ISSN (Print) - 0012-9976 | ISSN (Online) - 2349-8846

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Food Sovereignty under WTO

Unfulfilled Promise at Buenos Aires

The interim solution to the problem of whether to allow public stockholding of food stocks for food security purposes in the World Trade Organization was arrived at during the Bali Ministerial Conference held in 2013 and subsequently by the General Council of the WTO in November 2014. However, the commitment to agree to a permanent solution by the 11th Ministerial Conference did not materialise. The United States and some other members reneged on their commitment to finding a permanent solution, effectively undermining the WTO itself. Developing country members have to persist for a permanent solution.

At the 11th Ministerial Conference (MC11) of the World Trade Organization (WTO), many developing country members expected a permanent solution to the issue of public stockholding for food security purposes. Regrettably, MC11 failed to deliver on this issue due to the divergent views of member countries on it as reflected in various proposals submitted to the WTO. Further, the strong opposition of the United States (US) extinguished all chances of a permanent solution.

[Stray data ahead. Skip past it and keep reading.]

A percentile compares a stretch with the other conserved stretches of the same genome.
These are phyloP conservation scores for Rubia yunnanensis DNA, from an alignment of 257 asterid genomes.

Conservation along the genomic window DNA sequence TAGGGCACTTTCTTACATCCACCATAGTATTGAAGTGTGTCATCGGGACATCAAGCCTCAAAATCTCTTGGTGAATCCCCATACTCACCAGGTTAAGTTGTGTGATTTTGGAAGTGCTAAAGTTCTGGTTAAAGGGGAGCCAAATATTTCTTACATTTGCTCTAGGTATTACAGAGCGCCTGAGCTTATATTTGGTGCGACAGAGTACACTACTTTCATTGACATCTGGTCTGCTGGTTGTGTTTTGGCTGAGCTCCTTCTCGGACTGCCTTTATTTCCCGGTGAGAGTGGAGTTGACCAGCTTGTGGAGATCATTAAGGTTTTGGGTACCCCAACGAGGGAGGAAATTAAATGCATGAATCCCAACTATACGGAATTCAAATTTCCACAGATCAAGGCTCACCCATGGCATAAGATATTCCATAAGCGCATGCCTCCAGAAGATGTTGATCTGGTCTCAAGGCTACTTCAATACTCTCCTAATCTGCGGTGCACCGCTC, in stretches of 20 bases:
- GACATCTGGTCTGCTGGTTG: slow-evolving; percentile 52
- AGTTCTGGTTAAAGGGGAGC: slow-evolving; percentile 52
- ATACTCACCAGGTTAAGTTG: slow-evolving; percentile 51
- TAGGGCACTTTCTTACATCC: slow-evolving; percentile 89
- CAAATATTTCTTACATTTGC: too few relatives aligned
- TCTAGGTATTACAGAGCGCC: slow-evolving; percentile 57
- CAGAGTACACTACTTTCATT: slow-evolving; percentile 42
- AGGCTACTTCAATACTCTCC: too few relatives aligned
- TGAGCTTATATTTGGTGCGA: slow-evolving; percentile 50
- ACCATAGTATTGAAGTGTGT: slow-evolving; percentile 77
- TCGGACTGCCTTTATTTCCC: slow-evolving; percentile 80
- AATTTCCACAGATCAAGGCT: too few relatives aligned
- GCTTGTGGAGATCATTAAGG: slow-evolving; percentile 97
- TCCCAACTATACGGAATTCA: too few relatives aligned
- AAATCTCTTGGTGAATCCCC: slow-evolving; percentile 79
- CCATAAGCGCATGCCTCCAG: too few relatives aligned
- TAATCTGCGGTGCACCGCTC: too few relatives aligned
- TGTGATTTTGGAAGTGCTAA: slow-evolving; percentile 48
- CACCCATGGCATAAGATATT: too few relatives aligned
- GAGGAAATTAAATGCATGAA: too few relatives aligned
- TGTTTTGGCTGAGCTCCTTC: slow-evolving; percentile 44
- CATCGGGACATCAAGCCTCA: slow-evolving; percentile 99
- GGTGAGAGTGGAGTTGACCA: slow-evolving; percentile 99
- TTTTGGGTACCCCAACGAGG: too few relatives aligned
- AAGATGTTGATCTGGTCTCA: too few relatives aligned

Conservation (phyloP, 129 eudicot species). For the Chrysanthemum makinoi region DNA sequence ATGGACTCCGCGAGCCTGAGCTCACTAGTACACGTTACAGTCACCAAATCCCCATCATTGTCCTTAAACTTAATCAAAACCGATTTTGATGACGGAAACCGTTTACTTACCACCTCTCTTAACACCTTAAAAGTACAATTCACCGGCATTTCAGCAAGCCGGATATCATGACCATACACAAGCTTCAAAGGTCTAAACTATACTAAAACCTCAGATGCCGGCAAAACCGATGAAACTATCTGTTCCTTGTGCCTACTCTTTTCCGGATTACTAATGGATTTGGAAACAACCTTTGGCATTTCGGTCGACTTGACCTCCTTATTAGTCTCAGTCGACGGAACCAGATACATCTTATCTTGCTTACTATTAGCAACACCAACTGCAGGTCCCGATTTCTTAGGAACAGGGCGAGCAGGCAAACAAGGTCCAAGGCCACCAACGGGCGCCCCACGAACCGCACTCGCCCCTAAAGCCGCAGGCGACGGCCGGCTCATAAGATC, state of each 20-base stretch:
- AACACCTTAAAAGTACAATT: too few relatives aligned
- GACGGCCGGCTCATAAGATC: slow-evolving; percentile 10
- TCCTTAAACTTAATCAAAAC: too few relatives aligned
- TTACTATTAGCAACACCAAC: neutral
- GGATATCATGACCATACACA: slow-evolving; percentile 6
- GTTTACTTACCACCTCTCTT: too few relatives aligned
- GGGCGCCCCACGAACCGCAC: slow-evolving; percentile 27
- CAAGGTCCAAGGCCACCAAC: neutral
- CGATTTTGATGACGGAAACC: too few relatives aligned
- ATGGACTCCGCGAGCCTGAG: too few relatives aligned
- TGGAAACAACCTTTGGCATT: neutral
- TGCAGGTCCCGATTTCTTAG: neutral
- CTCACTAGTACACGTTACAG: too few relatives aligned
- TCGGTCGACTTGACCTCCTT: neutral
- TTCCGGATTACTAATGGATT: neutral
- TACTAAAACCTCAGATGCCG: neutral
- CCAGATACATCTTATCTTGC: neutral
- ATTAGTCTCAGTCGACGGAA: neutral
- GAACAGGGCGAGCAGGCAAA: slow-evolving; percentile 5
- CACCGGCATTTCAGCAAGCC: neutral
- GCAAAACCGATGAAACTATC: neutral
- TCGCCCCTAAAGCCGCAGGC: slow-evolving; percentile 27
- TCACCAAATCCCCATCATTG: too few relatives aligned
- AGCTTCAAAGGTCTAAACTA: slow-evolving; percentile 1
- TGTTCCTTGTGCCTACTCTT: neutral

The need for a permanent solution arises out of a lack of policy space for many developing and least developed countries (LDCs) under the existing rules of the Agreement on Agriculture (AoA) to implement agricultural and food security policies. These provisions threaten the food security for millions of poor people and hinder the achievement of Goal 2 of the sustainable development goals (SDGs) of the United Nation: zero hunger by 2030. It is an irony that developed countries provide huge support to the farmers as well as spend billions of dollars for food security, whereas illogical and biased provisions of the WTO come in the way of developing countries to provide food security to their poor who are vulnerable to hunger and malnutrition.

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Updated On : 29th Dec, 2017
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